Definitions

from Wiktionary, Creative Commons Attribution/Share-Alike License

  • proper n. Plural form of Argive. (literally, the inhabitants of Argos.)
  • proper n. In the Homeric Iliad and Odyssey, and in later classical epics, "Argives" is an alternate name for the Achaeans or Greeks in general.

Etymologies

From the Greek Ἀργεῖοι, argeioi; Latin argivi. (Wiktionary)

Examples

  • Then Perseus called the Argives together, and told them who he was, and all the noble deeds which he had done.

    Heroes, or Greek Fairy Tales for My Children

  • The Argives were the more inclined to take this course because, their truce with the

    The History of the Peloponnesian War

  • From the same persuasion he befriended lately the Messenians and Argives, which is the highest panegyric upon you, Athenians; for you are adjudged by these proceedings to be the only people incapable of betraying for lucre the national rights of Greece, or bartering your attachment to her for any obligation or benefit.

    The Olynthiacs and the Phillippics of Demosthenes Literally translated with notes

  • Incessant slaughtering, called his Argives [10] on.

    The Iliad of Homer Translated into English Blank Verse by William Cowper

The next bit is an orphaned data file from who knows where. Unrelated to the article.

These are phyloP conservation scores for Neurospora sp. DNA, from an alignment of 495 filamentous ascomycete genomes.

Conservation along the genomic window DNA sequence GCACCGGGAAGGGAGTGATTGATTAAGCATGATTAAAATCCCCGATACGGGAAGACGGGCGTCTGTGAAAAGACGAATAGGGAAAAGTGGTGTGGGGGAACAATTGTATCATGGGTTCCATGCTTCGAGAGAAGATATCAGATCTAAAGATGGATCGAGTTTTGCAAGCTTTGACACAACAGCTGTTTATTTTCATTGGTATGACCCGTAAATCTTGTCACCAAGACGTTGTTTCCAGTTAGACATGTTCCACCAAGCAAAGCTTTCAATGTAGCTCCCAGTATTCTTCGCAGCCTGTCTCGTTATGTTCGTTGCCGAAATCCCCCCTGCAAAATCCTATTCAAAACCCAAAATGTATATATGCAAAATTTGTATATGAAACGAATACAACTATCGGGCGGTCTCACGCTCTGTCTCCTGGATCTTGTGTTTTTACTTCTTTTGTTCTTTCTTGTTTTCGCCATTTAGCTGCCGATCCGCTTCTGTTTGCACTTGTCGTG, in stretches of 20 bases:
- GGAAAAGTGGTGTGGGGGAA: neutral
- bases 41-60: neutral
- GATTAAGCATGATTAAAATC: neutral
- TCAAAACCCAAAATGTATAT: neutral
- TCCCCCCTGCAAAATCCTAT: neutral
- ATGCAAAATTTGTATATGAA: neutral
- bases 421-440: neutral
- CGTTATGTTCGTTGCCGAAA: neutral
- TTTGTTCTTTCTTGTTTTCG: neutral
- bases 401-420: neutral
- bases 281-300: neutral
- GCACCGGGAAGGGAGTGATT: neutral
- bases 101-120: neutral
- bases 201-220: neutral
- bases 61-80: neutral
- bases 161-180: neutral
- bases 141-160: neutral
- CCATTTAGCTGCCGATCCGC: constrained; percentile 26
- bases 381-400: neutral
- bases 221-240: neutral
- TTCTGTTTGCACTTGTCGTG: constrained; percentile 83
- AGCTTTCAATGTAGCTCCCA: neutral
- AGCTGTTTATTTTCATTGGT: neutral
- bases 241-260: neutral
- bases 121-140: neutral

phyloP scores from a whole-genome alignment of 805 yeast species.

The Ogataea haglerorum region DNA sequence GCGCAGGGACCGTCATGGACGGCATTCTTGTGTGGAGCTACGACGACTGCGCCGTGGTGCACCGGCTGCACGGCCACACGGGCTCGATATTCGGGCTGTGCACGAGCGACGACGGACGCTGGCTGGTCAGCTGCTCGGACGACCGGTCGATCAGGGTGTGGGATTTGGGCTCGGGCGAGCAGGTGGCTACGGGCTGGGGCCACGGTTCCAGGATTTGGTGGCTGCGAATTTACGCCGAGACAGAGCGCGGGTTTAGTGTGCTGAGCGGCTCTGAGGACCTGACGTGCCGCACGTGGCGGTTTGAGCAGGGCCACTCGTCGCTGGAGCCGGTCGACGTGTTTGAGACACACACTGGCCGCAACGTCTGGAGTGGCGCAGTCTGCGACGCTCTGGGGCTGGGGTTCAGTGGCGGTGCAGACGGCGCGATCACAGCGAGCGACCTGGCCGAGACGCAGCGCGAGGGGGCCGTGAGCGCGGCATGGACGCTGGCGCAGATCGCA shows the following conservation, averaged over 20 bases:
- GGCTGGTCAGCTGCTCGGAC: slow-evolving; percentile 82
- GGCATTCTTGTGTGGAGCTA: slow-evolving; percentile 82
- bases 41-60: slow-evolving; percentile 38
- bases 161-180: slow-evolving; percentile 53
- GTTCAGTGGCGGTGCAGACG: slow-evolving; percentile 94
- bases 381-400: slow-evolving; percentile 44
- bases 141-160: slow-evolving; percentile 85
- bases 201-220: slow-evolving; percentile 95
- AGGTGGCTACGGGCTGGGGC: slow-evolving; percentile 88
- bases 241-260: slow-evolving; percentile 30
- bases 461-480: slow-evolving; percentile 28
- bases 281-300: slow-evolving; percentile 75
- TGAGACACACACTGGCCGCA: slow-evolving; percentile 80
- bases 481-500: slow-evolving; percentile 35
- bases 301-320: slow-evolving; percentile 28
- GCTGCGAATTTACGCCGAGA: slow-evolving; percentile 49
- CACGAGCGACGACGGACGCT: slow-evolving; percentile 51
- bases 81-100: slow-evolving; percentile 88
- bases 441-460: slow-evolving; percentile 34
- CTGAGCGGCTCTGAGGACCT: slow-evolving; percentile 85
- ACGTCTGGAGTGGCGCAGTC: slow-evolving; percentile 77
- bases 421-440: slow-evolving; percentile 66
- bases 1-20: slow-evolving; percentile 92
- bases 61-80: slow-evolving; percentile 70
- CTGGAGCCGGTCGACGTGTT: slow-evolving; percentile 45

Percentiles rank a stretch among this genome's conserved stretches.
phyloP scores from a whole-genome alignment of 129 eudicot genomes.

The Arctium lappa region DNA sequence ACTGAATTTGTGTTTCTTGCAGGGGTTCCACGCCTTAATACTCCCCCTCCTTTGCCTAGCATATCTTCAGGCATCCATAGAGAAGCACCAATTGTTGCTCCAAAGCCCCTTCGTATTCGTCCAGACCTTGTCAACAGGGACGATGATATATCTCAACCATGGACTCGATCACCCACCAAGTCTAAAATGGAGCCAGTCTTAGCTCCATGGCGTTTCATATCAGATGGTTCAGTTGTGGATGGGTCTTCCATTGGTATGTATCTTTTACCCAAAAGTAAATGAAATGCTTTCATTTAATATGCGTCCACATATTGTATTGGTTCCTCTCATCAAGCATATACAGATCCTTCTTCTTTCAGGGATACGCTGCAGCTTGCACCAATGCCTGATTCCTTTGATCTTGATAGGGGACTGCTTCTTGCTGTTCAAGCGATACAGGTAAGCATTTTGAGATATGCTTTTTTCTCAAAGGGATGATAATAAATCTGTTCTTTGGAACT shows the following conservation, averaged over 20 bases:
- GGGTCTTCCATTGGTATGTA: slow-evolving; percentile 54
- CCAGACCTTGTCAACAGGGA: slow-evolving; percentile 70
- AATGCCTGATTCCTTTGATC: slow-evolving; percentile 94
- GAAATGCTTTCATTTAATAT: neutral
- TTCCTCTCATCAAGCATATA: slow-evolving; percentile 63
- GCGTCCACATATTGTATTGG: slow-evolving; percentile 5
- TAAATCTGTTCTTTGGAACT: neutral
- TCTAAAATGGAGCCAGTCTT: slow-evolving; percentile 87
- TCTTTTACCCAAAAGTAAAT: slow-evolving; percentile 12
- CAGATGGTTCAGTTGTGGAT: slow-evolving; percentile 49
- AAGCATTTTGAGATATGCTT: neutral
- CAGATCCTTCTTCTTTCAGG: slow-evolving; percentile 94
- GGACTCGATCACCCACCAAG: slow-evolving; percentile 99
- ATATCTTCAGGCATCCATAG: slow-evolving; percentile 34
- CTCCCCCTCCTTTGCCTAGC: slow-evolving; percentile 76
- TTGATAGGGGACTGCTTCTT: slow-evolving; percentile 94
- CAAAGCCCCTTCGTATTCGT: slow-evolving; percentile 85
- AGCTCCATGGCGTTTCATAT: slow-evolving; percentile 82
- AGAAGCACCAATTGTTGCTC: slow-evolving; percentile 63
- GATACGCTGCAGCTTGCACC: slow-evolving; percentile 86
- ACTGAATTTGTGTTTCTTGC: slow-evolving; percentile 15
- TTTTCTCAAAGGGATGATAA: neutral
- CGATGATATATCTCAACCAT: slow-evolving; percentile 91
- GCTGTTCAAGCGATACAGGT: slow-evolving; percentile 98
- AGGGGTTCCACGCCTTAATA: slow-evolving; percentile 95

• "Argives," she cried; "shame on cowardly creatures, brave in semblance only; as long as Achilles was fighting, if his spear was so deadly that the Trojans dared not show themselves outside the Dardanian gates, but now they sally far from the city and fight even at your ships."

    The Iliad

  • "Argives," he cried, "cowardly miserable creatures, have you no shame to stand here like frightened fawns who, when they can no longer scud over the plain, huddle together, but show no fight?

    The Iliad

  • "Argives," said he, "slacken not one whit in your onset; father Jove will be no helper of liars; the

    The Iliad

  • The captive haltingly recounts the tale of his life, how his home city of Astakos was sacked by the Argives, how the Spartans later sacked Argos in turn, and how this led to him voluntarily swearing allegiance to the Spartan cause.

    Wertzone Classics: Gates of Fire by Steven Pressfield

  • Did not all the Argives make the passage together?

    Helen

  • O Electra, daughter of Agamemnon, to thy rustic cot I come, for a messenger hath arrived, a highlander from Mycenae, one who lives on milk, announcing that the Argives are proclaiming a sacrifice for the third day from now, and all our maidens are to go to Hera's temple.

    Electra

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